“If this card collected air miles, we could’ve travelled the world” a 50-year-Christmas card tradition continues

“If this card collected air miles, we could’ve travelled the world” a 50-year-Christmas card tradition continues

A Christmas prank by an older brother has led to a Christmas card travelling back and forth between two siblings on the Prairies for the past 50 years.

“The white card is now yellow,” said Red Deer’s Lowell Hodgson, 72.

The tradition started in 1967 when the card first made it to Hodgson from his younger sister, Linda Gerrard.

He saved all his family Christmas cards he received that year. As a joke, he wanted to send the same cards back to them the following year and so he did. In 1968, he stroke out their names and signed his name before mailing the cards out.

But no one in the family found his joke funny, said Hodgson, “except Linda.”

Gerrard also decided to play the same prank on her older brother. She saved the card that year and sent it back to him the following Christmas — in 1969. She said she found the joke “clever.”

And so the tradition went on.

Fast forward to 2017 — the card has been going back and forth between the siblings for half a century.

The card that’s “precious” to the brother and sister has seen better days.

“This card has travelled back and forth to the point that it’s tattered and torn,” said Hodgson.

There’s almost nowhere left to write, but the pair finds little spots, said the Lancaster Green resident.

Because the brother and sister worry the card could get lost in the mail, they sometimes insure it. At the Hodgson’s residence, the card has a special home — tucked inside a drawer where it stays safe for the whole year until it gets mailed out.

Gerrard said the card is hung on a Christmas tree every year as an ornament at her house. It’s tucked away safely after the holiday season until the following year.

In some instances, the card has been hand delivered, like in 2006 when Hodgson and his wife drove to Neepawa, Man., to see the Gerrard family during the holiday season.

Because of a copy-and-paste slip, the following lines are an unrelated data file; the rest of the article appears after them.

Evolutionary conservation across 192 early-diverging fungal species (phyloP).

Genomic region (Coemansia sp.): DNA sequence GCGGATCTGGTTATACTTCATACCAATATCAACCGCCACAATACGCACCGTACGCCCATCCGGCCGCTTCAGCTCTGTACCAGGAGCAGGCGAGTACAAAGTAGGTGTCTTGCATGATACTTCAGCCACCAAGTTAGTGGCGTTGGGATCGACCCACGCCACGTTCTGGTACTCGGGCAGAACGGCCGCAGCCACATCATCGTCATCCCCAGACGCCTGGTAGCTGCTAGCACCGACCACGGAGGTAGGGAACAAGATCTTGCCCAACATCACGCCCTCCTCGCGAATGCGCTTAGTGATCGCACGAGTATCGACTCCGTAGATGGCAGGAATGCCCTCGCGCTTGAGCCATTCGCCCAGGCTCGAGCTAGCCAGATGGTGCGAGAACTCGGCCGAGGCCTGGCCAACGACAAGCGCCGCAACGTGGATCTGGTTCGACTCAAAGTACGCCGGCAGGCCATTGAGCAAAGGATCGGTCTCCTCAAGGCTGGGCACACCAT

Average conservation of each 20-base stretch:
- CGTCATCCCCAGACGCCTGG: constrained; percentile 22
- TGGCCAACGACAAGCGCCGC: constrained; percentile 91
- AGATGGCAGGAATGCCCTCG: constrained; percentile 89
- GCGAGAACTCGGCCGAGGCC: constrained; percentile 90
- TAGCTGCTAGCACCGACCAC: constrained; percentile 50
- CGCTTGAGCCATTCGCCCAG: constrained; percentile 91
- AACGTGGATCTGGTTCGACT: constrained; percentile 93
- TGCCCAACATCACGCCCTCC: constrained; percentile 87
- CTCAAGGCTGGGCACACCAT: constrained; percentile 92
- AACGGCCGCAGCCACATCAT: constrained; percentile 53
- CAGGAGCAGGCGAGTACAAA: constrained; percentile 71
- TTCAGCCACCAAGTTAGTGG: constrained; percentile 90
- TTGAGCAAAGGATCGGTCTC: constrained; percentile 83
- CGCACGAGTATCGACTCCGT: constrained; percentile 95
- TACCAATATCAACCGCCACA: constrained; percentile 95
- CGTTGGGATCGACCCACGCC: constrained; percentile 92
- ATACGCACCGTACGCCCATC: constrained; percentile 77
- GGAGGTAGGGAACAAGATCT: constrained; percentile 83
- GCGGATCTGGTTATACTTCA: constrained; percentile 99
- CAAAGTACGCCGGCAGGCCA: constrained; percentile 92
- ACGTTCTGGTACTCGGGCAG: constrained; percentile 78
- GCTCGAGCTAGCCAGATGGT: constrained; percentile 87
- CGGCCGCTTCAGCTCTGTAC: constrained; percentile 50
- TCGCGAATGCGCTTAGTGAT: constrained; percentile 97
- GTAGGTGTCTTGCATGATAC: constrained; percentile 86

“Hand-delivered with much care and considerable cost, we drove our truck and fifth wheel to Neepawa and averaged about eight miles per gallon. It just adds value to this very special card. Love from Howell and Elaine,” states the entry on the card that year, from Hodgson and his wife.

During the 40th anniversary of the Christmas card, Gerrard signed, “If this card could’ve collected air miles, we could have taken a trip around the world. So many changes in 40 years, but one constant is our love for you,” she and her husband Wayne, wrote to Hodgson.

The changes she was referring to are true for both siblings.

When the card was first sent in 1967, Gerrard – a Winnipeg resident, was single. Today, the 70-year-old is a grandmother.

Back then Hodgson, 22, resided in Eston, Sask., and he was married to his former wife with two children. Today, he is a great grandfather to one, and grandfather to 12.

He moved to Red Deer in 1969 when he started working for the city. He retired, about five years after he was promoted to the director of community services, in 2000.

The card, that’s almost run out of white space, has been signed upside down, sideways and all around.

“I don’t know how long we can keep this going but as long as we can, we will. It’s just dear to us,” he said.

Gerrard said the card was part of an assorted Christmas card box consisting of approximately 25 cards for $2 when she purchased it.


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“If this card collected air miles, we could’ve travelled the world” a 50-year-Christmas card tradition continues

“If this card collected air miles, we could’ve travelled the world” a 50-year-Christmas card tradition continues

“If this card collected air miles, we could’ve travelled the world” a 50-year-Christmas card tradition continues

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